Carl Jung would have us believe that each person has a vast soulscape waiting to be explored, and that the creative arts can become the channels into the imaginative world, confirming the presence of a healing power within us, ready to be set free. In the Gnostic Gospel of Thomas we read, “If you bring forth what is within you, what you bring forth will save you.”

I believe that when artist and mystic unite, art becomes prayer made visible, and we can expect nothing less than a radical transformation of how we view and relate to our world. We can transcend suffering and plough a new furrow toward a better horizon – no longer lost “among the briars.”

Wednesday, June 24, 2009

An Introduction to Spring Forest Qigong

By Sr. Emma Holdener, OSF LMT

Dear Friends, Namaste’ Peace, Joy and Hope to fill your Being

During my last blog, I promised to share all about Spring Forest Qigong with you. It was in April of 2007 that I first learned about Spring Forest Qigong and Master Chunyi Lin’s gift to us and to the whole world: this easy-to-follow program for Health and Healing.
What is Spring Forest Qigong (pronounced chee gong)? It is a simple, efficient, and effective method for
  • helping you experience your optimal health, wellness, and happiness;
  • helping you heal physical and emotional pain; and
  • enhancing the quality of your life and the lives of others.
SFQ is comprised of four parts that work together:
  • Breathing
  • Gentle movements
  • Mental focus
  • Sound
At this point I’d like to introduce you to the SFQ web site:

On the HOME page you will meet Chunyi Lin and see his book, Born A Healer. He also shares two active exercises that you can experience: the Breathing of the Universe and Moving of Yin and Yang.

Check the side bar and there you will find a 15 minute meditation called Open Your Heart, Change Your World — a gift from Chunyi to you. Also at the side bar you can go to Master Lin’s FACEBOOK to see his messages and those of his friends.
You may find the most helpful information in the drop-down section of YOUR HEALING POWER:

Understanding SFQ
How SFQ Works
Getting Started (check all the states where SFQ Level One is taught)

Learning to Heal

Transforming Your Energy

and much more……

Do check on the four shaded words: balance energy movement empowerment to get a short explanation of each as they relate to Spring Forest Qigong.
The FAQ drop down under ABOUT US answers the questions most folks have about SFQ. I especially appreciated Chunyi’s answer to the question, ”Is there religion involved?”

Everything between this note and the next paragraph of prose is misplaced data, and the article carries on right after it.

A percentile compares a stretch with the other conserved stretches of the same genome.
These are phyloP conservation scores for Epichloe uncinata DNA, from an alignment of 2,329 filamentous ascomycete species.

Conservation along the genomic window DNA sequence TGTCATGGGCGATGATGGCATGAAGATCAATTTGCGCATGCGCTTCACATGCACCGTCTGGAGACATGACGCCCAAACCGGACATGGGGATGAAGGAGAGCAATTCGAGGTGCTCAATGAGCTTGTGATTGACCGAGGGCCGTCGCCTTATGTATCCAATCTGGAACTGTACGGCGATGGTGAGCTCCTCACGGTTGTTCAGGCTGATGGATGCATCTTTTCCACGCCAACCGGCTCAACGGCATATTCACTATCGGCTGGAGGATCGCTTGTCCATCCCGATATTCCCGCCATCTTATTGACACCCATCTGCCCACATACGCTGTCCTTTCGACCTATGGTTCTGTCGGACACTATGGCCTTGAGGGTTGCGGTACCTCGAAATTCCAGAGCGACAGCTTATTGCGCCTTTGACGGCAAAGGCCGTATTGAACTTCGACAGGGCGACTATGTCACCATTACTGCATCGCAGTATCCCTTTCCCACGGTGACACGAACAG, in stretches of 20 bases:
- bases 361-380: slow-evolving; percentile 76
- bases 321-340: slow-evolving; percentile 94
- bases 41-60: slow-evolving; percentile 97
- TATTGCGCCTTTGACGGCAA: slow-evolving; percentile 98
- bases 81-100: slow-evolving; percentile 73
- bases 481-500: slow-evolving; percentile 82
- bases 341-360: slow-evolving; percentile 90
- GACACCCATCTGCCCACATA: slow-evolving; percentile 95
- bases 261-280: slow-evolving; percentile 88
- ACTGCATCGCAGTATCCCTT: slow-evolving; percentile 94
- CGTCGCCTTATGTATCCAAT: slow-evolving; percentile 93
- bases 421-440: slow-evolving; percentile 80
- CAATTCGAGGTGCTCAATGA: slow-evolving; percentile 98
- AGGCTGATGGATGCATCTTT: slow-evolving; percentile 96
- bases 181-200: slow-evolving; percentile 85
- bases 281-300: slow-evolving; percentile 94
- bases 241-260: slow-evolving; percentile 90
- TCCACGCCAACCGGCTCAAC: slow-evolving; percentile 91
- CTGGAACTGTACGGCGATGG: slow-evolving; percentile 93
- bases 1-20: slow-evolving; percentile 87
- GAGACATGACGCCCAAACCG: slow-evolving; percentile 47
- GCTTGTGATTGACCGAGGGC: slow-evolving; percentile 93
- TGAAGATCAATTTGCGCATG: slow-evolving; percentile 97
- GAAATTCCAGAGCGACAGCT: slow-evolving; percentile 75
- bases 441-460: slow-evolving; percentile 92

Here at our Center we just enjoyed our final Active Exercises and Meditation session for the summer. We will meet again on the first and third Thursdays of each month beginning with Sept. 17 through December.

It is my prayer that you will come to love SFQ and find much benefit for your own health and healing as well as those of your loved ones and even of your pets! Until next time, NAMASTE’ Peace, Joy, Love -- Sr. Emma

Friday, June 5, 2009

What, In This Moment, Is Lacking?

By Marilyn Kirvin

Insecurity and fear are all part of the human condition -- perhaps heightened by the current economic downturn, but in truth they have always been with us. Though we are created with a basic core of Goodness, our True Selves, which are not separate from God, in our day to day experience we often don’t feel an ongoing sense of being in union with the Divine. Rather, we feel separate and alone, and we struggle to trust that God is with us.

I recently read something that has helped me to understand this phenomenon better from the perspective of brain science. Life Coach Martha Beck, in her book Steering By Starlight, writes that research shows that there is a neural structure that is wrapped around the cortex of our brains that evolved from the earliest vertebrates -- she calls it “Lizard Brain.” The purpose of this structure is to send signals to us about our survival fears. Martha writes, “The entire purpose of your reptile brain is to continually broadcast survival fears -- alarm reactions that keep animals alive in the wild. These fears fall into two different categories: lack, and attack. On one hand, our reptile brains are convinced that we lack everything we need: we don’t have enough time, money, everything. On the other hand, something terrible is about to happen.”

She goes on to say that while this mechanism is very helpful out in the wild, it is not so great for we humans who can lie in bed at night and conjure up fears of things that may never happen that can feel far worse than the actual crisis itself. That lizard voice is the one that can shake our foundations by telling us, “No one will ever love me,” or “I’m going to die homeless on the streets,” or “Can I really believe God cares about me?”